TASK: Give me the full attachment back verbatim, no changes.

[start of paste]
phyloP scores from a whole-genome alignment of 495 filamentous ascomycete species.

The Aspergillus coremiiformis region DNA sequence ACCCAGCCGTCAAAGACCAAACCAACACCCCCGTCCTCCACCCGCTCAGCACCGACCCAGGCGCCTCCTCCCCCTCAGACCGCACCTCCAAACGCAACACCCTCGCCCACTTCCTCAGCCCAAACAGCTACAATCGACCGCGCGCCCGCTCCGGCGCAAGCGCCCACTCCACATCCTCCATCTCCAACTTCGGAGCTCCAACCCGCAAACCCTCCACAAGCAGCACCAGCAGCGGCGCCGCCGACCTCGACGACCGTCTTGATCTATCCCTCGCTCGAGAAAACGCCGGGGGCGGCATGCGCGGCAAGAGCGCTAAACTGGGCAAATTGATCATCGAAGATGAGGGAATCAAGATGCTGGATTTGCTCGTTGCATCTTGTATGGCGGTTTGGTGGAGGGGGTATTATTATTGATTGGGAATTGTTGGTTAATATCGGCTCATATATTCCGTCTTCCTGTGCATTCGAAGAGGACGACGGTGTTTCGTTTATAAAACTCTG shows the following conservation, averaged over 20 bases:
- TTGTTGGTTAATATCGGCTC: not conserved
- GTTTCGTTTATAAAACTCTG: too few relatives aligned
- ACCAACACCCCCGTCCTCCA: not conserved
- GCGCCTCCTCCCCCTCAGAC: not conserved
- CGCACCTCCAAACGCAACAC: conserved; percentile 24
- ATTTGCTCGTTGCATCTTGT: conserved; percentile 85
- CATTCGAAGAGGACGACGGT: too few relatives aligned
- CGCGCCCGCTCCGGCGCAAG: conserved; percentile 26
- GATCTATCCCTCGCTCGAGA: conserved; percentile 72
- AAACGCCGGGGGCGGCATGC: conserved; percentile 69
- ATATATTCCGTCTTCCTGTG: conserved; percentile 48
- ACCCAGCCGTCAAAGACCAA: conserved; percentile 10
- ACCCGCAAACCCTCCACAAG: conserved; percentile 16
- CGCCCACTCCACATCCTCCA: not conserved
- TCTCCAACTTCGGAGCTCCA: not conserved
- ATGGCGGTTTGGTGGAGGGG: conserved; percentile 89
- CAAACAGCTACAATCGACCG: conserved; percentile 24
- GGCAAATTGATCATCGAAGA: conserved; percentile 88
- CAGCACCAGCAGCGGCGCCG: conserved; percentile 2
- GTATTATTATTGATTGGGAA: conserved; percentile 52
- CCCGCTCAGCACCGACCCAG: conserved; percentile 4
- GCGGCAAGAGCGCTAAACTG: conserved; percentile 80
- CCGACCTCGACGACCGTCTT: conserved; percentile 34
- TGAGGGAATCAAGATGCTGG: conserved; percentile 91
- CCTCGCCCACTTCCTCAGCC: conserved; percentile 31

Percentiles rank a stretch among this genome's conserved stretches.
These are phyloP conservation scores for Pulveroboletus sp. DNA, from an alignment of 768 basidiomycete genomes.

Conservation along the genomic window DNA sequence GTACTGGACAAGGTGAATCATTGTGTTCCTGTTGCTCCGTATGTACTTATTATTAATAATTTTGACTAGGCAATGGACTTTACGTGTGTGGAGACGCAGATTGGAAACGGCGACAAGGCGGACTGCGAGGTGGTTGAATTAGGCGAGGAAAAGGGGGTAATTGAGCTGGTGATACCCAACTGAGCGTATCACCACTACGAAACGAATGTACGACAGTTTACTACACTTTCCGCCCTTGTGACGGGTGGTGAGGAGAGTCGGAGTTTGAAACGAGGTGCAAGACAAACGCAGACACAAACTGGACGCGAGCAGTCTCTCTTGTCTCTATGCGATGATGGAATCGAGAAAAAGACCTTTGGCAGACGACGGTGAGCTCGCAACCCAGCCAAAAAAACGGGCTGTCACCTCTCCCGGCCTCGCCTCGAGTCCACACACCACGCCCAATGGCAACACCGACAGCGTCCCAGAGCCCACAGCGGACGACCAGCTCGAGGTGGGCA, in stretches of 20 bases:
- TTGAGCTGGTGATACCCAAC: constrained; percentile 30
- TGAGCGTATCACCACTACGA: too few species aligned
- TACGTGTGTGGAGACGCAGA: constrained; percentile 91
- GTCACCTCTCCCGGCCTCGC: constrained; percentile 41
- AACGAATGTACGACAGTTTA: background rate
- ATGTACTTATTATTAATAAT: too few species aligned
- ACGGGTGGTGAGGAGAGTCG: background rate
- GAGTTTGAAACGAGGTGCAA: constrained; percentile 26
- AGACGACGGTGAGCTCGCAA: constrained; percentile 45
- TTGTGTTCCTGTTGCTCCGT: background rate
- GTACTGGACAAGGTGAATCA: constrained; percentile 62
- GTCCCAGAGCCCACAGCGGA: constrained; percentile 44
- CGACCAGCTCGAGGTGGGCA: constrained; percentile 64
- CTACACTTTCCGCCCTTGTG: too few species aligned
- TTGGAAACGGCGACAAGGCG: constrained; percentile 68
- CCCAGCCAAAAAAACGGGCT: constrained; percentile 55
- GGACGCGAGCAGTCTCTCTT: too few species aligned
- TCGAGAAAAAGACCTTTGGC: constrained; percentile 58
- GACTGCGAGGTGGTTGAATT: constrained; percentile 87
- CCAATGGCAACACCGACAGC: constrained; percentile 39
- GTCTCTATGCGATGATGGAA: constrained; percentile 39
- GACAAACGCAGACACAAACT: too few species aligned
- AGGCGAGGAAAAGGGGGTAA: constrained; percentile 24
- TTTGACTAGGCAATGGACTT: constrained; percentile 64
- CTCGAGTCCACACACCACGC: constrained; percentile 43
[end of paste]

phyloP scores from a whole-genome alignment of 495 filamentous ascomycete species.

The Aspergillus coremiiformis region DNA sequence ACCCAGCCGTCAAAGACCAAACCAACACCCCCGTCCTCCACCCGCTCAGCACCGACCCAGGCGCCTCCTCCCCCTCAGACCGCACCTCCAAACGCAACACCCTCGCCCACTTCCTCAGCCCAAACAGCTACAATCGACCGCGCGCCCGCTCCGGCGCAAGCGCCCACTCCACATCCTCCATCTCCAACTTCGGAGCTCCAACCCGCAAACCCTCCACAAGCAGCACCAGCAGCGGCGCCGCCGACCTCGACGACCGTCTTGATCTATCCCTCGCTCGAGAAAACGCCGGGGGCGGCATGCGCGGCAAGAGCGCTAAACTGGGCAAATTGATCATCGAAGATGAGGGAATCAAGATGCTGGATTTGCTCGTTGCATCTTGTATGGCGGTTTGGTGGAGGGGGTATTATTATTGATTGGGAATTGTTGGTTAATATCGGCTCATATATTCCGTCTTCCTGTGCATTCGAAGAGGACGACGGTGTTTCGTTTATAAAACTCTG shows the following conservation, averaged over 20 bases:
- TTGTTGGTTAATATCGGCTC: not conserved
- GTTTCGTTTATAAAACTCTG: too few relatives aligned
- ACCAACACCCCCGTCCTCCA: not conserved
- GCGCCTCCTCCCCCTCAGAC: not conserved
- CGCACCTCCAAACGCAACAC: conserved; percentile 24
- ATTTGCTCGTTGCATCTTGT: conserved; percentile 85
- CATTCGAAGAGGACGACGGT: too few relatives aligned
- CGCGCCCGCTCCGGCGCAAG: conserved; percentile 26
- GATCTATCCCTCGCTCGAGA: conserved; percentile 72
- AAACGCCGGGGGCGGCATGC: conserved; percentile 69
- ATATATTCCGTCTTCCTGTG: conserved; percentile 48
- ACCCAGCCGTCAAAGACCAA: conserved; percentile 10
- ACCCGCAAACCCTCCACAAG: conserved; percentile 16
- CGCCCACTCCACATCCTCCA: not conserved
- TCTCCAACTTCGGAGCTCCA: not conserved
- ATGGCGGTTTGGTGGAGGGG: conserved; percentile 89
- CAAACAGCTACAATCGACCG: conserved; percentile 24
- GGCAAATTGATCATCGAAGA: conserved; percentile 88
- CAGCACCAGCAGCGGCGCCG: conserved; percentile 2
- GTATTATTATTGATTGGGAA: conserved; percentile 52
- CCCGCTCAGCACCGACCCAG: conserved; percentile 4
- GCGGCAAGAGCGCTAAACTG: conserved; percentile 80
- CCGACCTCGACGACCGTCTT: conserved; percentile 34
- TGAGGGAATCAAGATGCTGG: conserved; percentile 91
- CCTCGCCCACTTCCTCAGCC: conserved; percentile 31

Percentiles rank a stretch among this genome's conserved stretches.
These are phyloP conservation scores for Pulveroboletus sp. DNA, from an alignment of 768 basidiomycete genomes.

Conservation along the genomic window DNA sequence GTACTGGACAAGGTGAATCATTGTGTTCCTGTTGCTCCGTATGTACTTATTATTAATAATTTTGACTAGGCAATGGACTTTACGTGTGTGGAGACGCAGATTGGAAACGGCGACAAGGCGGACTGCGAGGTGGTTGAATTAGGCGAGGAAAAGGGGGTAATTGAGCTGGTGATACCCAACTGAGCGTATCACCACTACGAAACGAATGTACGACAGTTTACTACACTTTCCGCCCTTGTGACGGGTGGTGAGGAGAGTCGGAGTTTGAAACGAGGTGCAAGACAAACGCAGACACAAACTGGACGCGAGCAGTCTCTCTTGTCTCTATGCGATGATGGAATCGAGAAAAAGACCTTTGGCAGACGACGGTGAGCTCGCAACCCAGCCAAAAAAACGGGCTGTCACCTCTCCCGGCCTCGCCTCGAGTCCACACACCACGCCCAATGGCAACACCGACAGCGTCCCAGAGCCCACAGCGGACGACCAGCTCGAGGTGGGCA, in stretches of 20 bases:
- TTGAGCTGGTGATACCCAAC: constrained; percentile 30
- TGAGCGTATCACCACTACGA: too few species aligned
- TACGTGTGTGGAGACGCAGA: constrained; percentile 91
- GTCACCTCTCCCGGCCTCGC: constrained; percentile 41
- AACGAATGTACGACAGTTTA: background rate
- ATGTACTTATTATTAATAAT: too few species aligned
- ACGGGTGGTGAGGAGAGTCG: background rate
- GAGTTTGAAACGAGGTGCAA: constrained; percentile 26
- AGACGACGGTGAGCTCGCAA: constrained; percentile 45
- TTGTGTTCCTGTTGCTCCGT: background rate
- GTACTGGACAAGGTGAATCA: constrained; percentile 62
- GTCCCAGAGCCCACAGCGGA: constrained; percentile 44
- CGACCAGCTCGAGGTGGGCA: constrained; percentile 64
- CTACACTTTCCGCCCTTGTG: too few species aligned
- TTGGAAACGGCGACAAGGCG: constrained; percentile 68
- CCCAGCCAAAAAAACGGGCT: constrained; percentile 55
- GGACGCGAGCAGTCTCTCTT: too few species aligned
- TCGAGAAAAAGACCTTTGGC: constrained; percentile 58
- GACTGCGAGGTGGTTGAATT: constrained; percentile 87
- CCAATGGCAACACCGACAGC: constrained; percentile 39
- GTCTCTATGCGATGATGGAA: constrained; percentile 39
- GACAAACGCAGACACAAACT: too few species aligned
- AGGCGAGGAAAAGGGGGTAA: constrained; percentile 24
- TTTGACTAGGCAATGGACTT: constrained; percentile 64
- CTCGAGTCCACACACCACGC: constrained; percentile 43